Recognising signs of infection
- Heavier than normal blood loss
- Smelly blood loss
- Redness around wound
- Increased pain
- Fever and chills
- Very low body temperature
- Passing urine less than normal
- Rapid pulse
- Rapid breathing
- Nausea and vomiting
If you have any off these symptoms call NHS 111.
Looking after your caesarean section wound
You'll usually be advised to:
- leave your dressing on until day 5 to try to keep the wound dry
- wear loose, comfortable clothes and cotton underwear
- take a painkiller if the wound is sore
- watch out for signs of infection
Your midwife will know if you have stitches or staples that need removing and will discuss this with you after your baby is born.
Deep Vein Thrombosis (DVT)
A Deep Vein Thrombosis (DVT) is a blood clot in a vein, usually the leg.
After the birth of your baby, your midwife will have completed a risk assessment to see if you are a greater risk of having a DVT. If you have an increased risk you will be sent home with medication to reduce this risk.
To reduce the risk of DVT, it is important that you remain mobile, hydrated and look out for any signs of DVT - for details of these visit the NHS DVT (deep vein thrombosis) web page.
Bleeding after birth
After the birth of your baby you will bleed from your vagina, which may be quite heavy at first, so you'll need to use super-absorbent sanitary towels which should be changed regularly, washing your hands before and afterwards.
Avoid using tampons until after your 6 week postnatal check, as they could increase your chance of getting an infection.
You may notice the bleeding is redder and heavier when you breastfeed, this is because breastfeeding hormones work to contract your womb back to its original size, reducing the risk of anaemia. During this time you may also feel cramps similar to period pains.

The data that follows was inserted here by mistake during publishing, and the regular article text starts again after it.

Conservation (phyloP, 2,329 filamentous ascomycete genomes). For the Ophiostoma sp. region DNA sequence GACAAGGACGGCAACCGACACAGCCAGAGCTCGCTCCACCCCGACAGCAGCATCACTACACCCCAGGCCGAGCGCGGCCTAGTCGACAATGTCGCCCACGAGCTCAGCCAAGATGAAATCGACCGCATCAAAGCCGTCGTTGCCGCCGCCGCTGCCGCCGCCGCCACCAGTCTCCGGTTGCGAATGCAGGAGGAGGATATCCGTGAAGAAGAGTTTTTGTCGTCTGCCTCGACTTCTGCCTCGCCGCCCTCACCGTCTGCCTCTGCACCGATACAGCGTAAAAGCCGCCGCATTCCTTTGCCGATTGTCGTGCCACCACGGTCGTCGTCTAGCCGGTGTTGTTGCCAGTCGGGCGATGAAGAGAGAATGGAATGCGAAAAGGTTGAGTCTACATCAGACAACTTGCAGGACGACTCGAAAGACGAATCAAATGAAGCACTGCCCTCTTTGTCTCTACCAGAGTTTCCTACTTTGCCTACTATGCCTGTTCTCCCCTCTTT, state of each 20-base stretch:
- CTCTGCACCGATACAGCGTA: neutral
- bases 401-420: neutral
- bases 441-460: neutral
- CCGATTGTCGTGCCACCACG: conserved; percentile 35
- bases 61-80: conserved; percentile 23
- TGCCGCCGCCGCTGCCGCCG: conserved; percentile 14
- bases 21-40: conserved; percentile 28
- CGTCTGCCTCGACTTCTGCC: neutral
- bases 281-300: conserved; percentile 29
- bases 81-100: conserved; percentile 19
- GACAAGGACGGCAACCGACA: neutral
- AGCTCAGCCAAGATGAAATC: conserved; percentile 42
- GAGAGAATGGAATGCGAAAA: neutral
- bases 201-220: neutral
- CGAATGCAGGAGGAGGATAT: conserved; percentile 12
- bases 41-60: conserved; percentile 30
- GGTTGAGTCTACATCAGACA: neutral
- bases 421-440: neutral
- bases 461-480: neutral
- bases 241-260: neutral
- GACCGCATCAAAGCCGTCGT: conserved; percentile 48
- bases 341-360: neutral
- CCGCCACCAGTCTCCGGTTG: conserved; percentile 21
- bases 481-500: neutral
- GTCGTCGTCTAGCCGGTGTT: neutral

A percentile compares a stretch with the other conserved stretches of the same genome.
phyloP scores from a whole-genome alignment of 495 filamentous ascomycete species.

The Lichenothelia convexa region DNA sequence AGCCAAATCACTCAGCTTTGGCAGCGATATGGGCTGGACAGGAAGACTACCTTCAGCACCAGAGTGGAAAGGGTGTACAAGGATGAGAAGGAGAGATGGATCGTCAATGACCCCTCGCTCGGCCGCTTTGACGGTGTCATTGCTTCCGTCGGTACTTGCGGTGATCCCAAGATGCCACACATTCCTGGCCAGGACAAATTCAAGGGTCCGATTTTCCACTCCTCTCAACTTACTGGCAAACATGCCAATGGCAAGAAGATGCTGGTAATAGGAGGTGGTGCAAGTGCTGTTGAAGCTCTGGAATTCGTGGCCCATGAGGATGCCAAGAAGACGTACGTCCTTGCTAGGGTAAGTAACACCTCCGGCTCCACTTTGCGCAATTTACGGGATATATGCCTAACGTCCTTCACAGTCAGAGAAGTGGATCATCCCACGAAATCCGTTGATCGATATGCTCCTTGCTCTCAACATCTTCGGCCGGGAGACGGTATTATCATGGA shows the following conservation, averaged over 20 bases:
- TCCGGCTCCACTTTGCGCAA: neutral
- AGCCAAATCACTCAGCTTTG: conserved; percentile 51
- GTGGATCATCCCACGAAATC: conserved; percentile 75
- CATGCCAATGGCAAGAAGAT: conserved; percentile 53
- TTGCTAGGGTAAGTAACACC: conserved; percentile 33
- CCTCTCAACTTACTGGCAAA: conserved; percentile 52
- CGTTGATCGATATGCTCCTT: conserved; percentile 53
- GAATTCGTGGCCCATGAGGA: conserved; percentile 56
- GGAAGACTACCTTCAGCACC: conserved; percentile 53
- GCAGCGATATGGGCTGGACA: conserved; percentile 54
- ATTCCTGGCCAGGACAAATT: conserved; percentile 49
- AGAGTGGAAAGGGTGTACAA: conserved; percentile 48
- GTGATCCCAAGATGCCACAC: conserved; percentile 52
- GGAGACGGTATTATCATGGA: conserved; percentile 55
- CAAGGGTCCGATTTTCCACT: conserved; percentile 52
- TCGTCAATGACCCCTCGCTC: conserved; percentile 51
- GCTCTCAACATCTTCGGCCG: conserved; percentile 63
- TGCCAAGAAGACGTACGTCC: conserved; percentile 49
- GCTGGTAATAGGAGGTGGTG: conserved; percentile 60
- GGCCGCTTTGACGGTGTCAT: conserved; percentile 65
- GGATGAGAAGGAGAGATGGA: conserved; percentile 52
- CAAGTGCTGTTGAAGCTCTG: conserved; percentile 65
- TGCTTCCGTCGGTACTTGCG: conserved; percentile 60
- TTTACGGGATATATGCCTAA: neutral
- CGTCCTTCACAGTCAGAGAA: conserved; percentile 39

You may not realise that breastfeeding your baby helps to suppress ovulation, delaying the return of your periods, which also helps to restore the normal iron levels in your blood.
The bleeding will carry on for a few weeks, gradually turning a brownish colour. It will slowly decrease until it finally stops, but it should never be smelly. If you lose any blood in large clots you need to tell your midwife, as it may mean you need some treatment.
Hand expression for breast care
As a new mother, you may notice some changes in your breasts after the birth of your baby. A few days after baby is born, they may feel a little harder and fuller than usual, before returning to their normal size and softness a few days or weeks later.
If your breasts ever feel over-full and uncomfortable, it can be helpful to use some warmth, gentle massage and hand expression until you feel comfortable again. Our “Expressing your breastmilk” web page gives you all the information you need about hand expressing, which is a very useful skill for all new mothers to learn.
Checking your breasts regularly
Like all women, new mothers need to check their breasts regularly so you know how your breasts usually look and feel, meaning you can spot any changes quickly and report them to your GP. The NHS “How should I check my breasts?” web page provides full details to guide you.
Looking after your mental health
Postnatal depression - a type of depression that some parents experience after having a baby - can affect parents in different ways, and may develop suddenly or gradually.
It can affect more than 1 in every 10 women within a year of giving birth, as well as fathers and partners too.
For information about postnatal depression - and the differences between feeling a bit down, tearful or anxious in the first week after giving birth, often called the "baby blues" – visit the NHS “Postnatal depression” web page, which includes details of common symptoms, spotting the signs in others and related conditions.